As a man Jesus experienced everything that you and I experience in our lives.
He knew temptation, but he did not know sin.

Jesus’ temptations follow three patterns that are common to all of us. The first temptation we learn about in the Gospel of Saint Matthew concerns the lust of the flesh . Our Lord is hungry, and the devil tempts Him to convert stones into bread.

The second temptation concerns the pride of life, the devil uses a verse of Scripture, but the Lord replies again with Scripture to the contrary, stating that it is wrong for Him to abuse His divine powers to commit sin as a man.

The third temptation concerns the lust for power, and offers Jesus a quick route to the Messiahship, bypassing the passion and crucifixion for which He had come.The devil already had control over the kingdoms of the world but was now ready to give everything to Christ in return for His allegiance. But the mere thought almost causes the Lord’s divine nature to shudder at such a concept and He replies sharply, “You shall worship the Lord your God and serve Him only”.

The fact that Jesus is tested by the devil, reveals that He is also 100% human. The temptations are real. Jesus has the same weaknesses, struggles, doubts, fears and wishes that we have. By coming to earth as a man, Jesus humbled Himself to live and be as one of us.

When we read Jesus’ rebuke to the devil, we imagine Him to be faithful, confident and strong. But we are not privy to Jesus’ facial expressions when He rebukes the devil, nor do we hear the tone of His voice. It is reasonable to suppose that after 40 days and nights of fasting in the unrelenting desert heat along with struggle, fear and doubt, Jesus must have been weak, frail and exhausted. Was Jesus fighting with every ounce of His strength to resist the devil?  Jesus’ responses don’t reveal the internal struggle He had with these temptations, but we know that He did not sin and was obedient. 

He struggled with the same struggles that we have: whether to live our life our way OR to live serving God wherever it will lead.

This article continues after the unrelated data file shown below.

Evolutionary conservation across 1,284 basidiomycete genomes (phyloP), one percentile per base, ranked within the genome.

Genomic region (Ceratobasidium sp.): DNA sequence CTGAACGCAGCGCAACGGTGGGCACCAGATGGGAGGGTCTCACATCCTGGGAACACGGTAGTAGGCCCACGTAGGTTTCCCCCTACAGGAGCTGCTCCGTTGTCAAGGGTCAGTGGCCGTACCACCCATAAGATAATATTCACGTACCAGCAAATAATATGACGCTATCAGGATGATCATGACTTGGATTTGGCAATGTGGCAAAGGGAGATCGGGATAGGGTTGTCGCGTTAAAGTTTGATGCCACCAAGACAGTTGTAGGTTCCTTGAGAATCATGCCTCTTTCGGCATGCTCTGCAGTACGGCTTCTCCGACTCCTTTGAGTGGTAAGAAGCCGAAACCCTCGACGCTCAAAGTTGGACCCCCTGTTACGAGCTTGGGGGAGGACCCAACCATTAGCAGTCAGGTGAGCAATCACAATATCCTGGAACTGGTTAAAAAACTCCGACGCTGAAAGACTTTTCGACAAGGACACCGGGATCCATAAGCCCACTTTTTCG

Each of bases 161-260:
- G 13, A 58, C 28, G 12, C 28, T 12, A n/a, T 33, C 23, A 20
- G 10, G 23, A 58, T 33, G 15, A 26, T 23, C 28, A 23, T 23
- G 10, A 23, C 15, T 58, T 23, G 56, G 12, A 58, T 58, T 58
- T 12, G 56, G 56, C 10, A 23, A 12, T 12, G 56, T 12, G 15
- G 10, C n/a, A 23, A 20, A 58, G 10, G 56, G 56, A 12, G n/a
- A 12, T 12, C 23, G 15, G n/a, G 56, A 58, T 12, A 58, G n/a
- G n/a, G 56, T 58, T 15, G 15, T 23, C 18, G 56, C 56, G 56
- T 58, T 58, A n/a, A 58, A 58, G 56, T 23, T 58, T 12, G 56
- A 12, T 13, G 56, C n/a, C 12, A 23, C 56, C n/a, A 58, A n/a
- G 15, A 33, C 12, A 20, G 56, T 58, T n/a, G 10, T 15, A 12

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All of us live to satisfy ourselves. Our earthly appetites. We seek to put food on the table, a roof over our heads and make something of ourselves. But obedience to God is often at the very bottom of our list of things to do. Jesus sought the will of the Father. That is His food. His Heavenly appetite. He will not be driven by His fleshly wants, but will seek only to follow God in faith. He denies Himself.

Each of the temptations of Christ are the same temptations we all face daily:
1. Seeking to satisfy ourselves instead of God.
2. Manipulating God to attain our goals of power and glory.
To BE as God. To have it all.

Prepare yourself to derive the most grace from your celebration of Christmas by coming to daily Mass.
If you cannot do that, at least read the texts of each day’s Mass at home slowly and prayerfully.

Let each day of the next four weeks be for you one more step on a living Las Posadas to Christmas Day!

In the name of the Father and of the Son and of the Holy Spirit !!!

About abyssum

I am a retired Roman Catholic Bishop, Bishop Emeritus of Corpus Christi, Texas
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One Response to HOMILY FOR THE FIRST SUNDAY OF ADVENT

  1. Cecilia says:

    Thank you Advent..come Lord Jesus…and may I depart from the world,the flesh and the devil…come Lord Jesus..